The job outlook for Information Technology (IT) professionals has never been better.
Almost any jobs forecast you consult will show high growth in multiple IT-related fields. Some of the top disciplines noted in key career sites include: Software Developer, Computer Systems Analyst, Information Security Analyst, Web Developer, IT Manager, and IT Project Manager. Take a look at US News & World Reports – 100 Best Jobs, Glassdoor, CareerCast, and even information provided to students by the Bureau of Labor Statistics, and you will repeatedly see high job growth forecasts for many IT careers. The same is certainly true in the Federal Government, which offers all of the same types of IT Specialist positions found in private industry. A recent search of IT Specialist vacancy announcements in USAJOBS (2210 series) resulted in 482 hits, over 200 of which were open to the general public (“U.S. Citizens”).
There are so many IT opportunities in the Federal Government, that the Information Technology Group (2210) is, in fact, further subdivided into 11 Specialty Titles often included in parentheses in the job announcement:
- Policy and Planning (PLCYPLN)
- Network Services (NETWORK)
- Enterprise Architecture (ENTARCH)
- Data Management (DATAMGMT)
- Security (INFOSEC)
- Internet (INET)
- Systems Analysis (SYSANALYSIS)
- Systems Administration (SYSADMIN)
- Applications Software (APPSW)
- Customer Support (CUSTSPT)
- Operating Systems (OS)
You can access the definitions for each of these job specialties in the Job Family Standard for Administrative Work in the Information Technology Group, 2200. (HINT: If you lose this link, remember that you can always quickly get there through The Resume Place’s “Resources” link: Select Useful Links under the Resources menu item at the top of www.resume-place.com, and then click on “Position Classification Standards.”) You should note that the 2210 series focuses on IT Specialists; however, there are also IT support positions found under the Computer Operation Series (0332) and the Computer Clerk and Assistant Series (0335). These positions will typically have less demanding qualifications but will also not have the same career path opportunity.
How To Determine if a Job Announcement is Right For You? Identify And Review the Keywords!
Step 1 – Are you ELIGIBLE to apply?
As with any vacancy advertised on USABJOBS, you first need to make sure that you are ELIGIBLE to apply. If you are already in the Federal Service or are a Veteran, you are probably well aware of whether you have achieved “federal job status” or if you qualify to apply through special programs such as VEOA (Veteran Equal Opportunities Act), ICTAP (Interagency Career Transition Assistance Plan), or other special recruiting programs. Selecting the appropriate status as you search for jobs will generally rule out jobs you are not eligible for, but be sure to read the “WHO MAY APPLY” section of the job announcement carefully to make sure you are ELIGIBLE.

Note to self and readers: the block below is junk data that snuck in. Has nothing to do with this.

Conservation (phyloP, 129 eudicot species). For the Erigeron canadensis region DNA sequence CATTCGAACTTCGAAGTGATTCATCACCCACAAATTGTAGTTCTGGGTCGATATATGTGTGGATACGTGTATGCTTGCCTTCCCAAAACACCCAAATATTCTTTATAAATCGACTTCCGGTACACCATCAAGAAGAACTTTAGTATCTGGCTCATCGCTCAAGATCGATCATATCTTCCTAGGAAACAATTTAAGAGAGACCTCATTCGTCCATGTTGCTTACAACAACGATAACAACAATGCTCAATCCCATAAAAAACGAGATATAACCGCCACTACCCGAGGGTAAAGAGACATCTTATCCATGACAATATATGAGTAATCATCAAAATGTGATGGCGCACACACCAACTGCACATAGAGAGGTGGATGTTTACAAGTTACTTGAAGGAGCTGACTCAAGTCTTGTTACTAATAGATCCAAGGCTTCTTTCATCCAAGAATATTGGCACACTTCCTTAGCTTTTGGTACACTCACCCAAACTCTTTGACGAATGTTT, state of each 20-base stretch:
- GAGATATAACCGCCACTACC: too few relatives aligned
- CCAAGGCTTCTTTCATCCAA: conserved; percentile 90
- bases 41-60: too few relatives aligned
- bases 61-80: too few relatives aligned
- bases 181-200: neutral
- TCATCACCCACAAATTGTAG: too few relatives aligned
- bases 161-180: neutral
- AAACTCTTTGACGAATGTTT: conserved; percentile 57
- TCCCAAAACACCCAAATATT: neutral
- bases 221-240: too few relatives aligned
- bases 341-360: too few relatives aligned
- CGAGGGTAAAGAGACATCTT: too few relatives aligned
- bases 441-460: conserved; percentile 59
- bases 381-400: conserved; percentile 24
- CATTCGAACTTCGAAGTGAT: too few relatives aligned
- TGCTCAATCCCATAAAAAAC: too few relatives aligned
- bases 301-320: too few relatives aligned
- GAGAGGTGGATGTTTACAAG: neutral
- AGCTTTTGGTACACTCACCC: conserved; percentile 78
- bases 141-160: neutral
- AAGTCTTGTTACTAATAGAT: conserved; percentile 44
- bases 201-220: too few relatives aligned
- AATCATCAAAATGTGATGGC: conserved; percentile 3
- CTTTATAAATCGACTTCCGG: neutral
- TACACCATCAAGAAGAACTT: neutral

Step 2 – Define the distinctive keywords for your target job.
With that step completed, you should now focus on the task of identifying the KEYWORDS in the announcement, which represent the critical job skills and experience you need in order to fully QUALIFY for the position. Here is a straightforward method to accomplish this:
- Copy all of the information in the announcement that describes the job itself into a Word document. Be sure to look at all pertinent sections of the announcement – Job Summary, Duties, Qualifications Required, Specialized Experience, as well as the Occupational Questionnaire. For this exercise, ONLY copy in the material that describes the job itself (as opposed to eligibility, travel, security clearance, educational requirements, etc).
- Now, make each sentence and/or skill a SEPARATE BULLET.
- And lastly, go through and reorganize all the bullets so that similar tasks or skills are together. Just doing this exercise will force you to think through what the key categories of skills they are looking for. Those “categories” are the KEYWORDS.
Here is a simple, abbreviated example to demonstrate this concept (This announcement actually had a lot more details especially in the Occupational Questionnaire):
TRANSFORMED, this might look like below. There is no single perfect KEYWORD analysis of this job announcement, and some of the bullets might fit under two keywords (see the bullets highlighted in blue), but this categorization process makes it much easier to figure out the KEYWORDS that you need to specifically address in your resume. (NOTE: There are a wealth of possible KEYWORDS in the IT field; however, a list of common IT KEYWORDS is provided at the end of this article.)
This article is a preview of the upcoming Federal Resume Guidebook, 6th Edition!
The new edition of our popular Federal Resume Guidebook will explain all of the steps to writing your IT federal resume. Coming this fall!
- Step 3: Cross-check your resume against your keyword list.
- Step 4: Now, reorganize each job in your resume around the KEYWORDS you identified.
- Step 5: Highlight your accomplishments for each job.
- Step 6: Develop a technical but readable first page to your resume.
About the Author
An experienced Resume Place writer, Rita Chambers has created Federal application packages for Federal and private sector employees, and specializes in Information Technology resumes. As a former Computer Center Manager and Network Operations Director, Rita brings the technical perspective of what an IT hiring manager looks for in an IT resume. Rita is a Certified Professional Resume Writer (CPRW) and chapter contributor for several Resume Place books, including the IT chapter in the upcoming Federal Resume Guidebook, 6th Edition.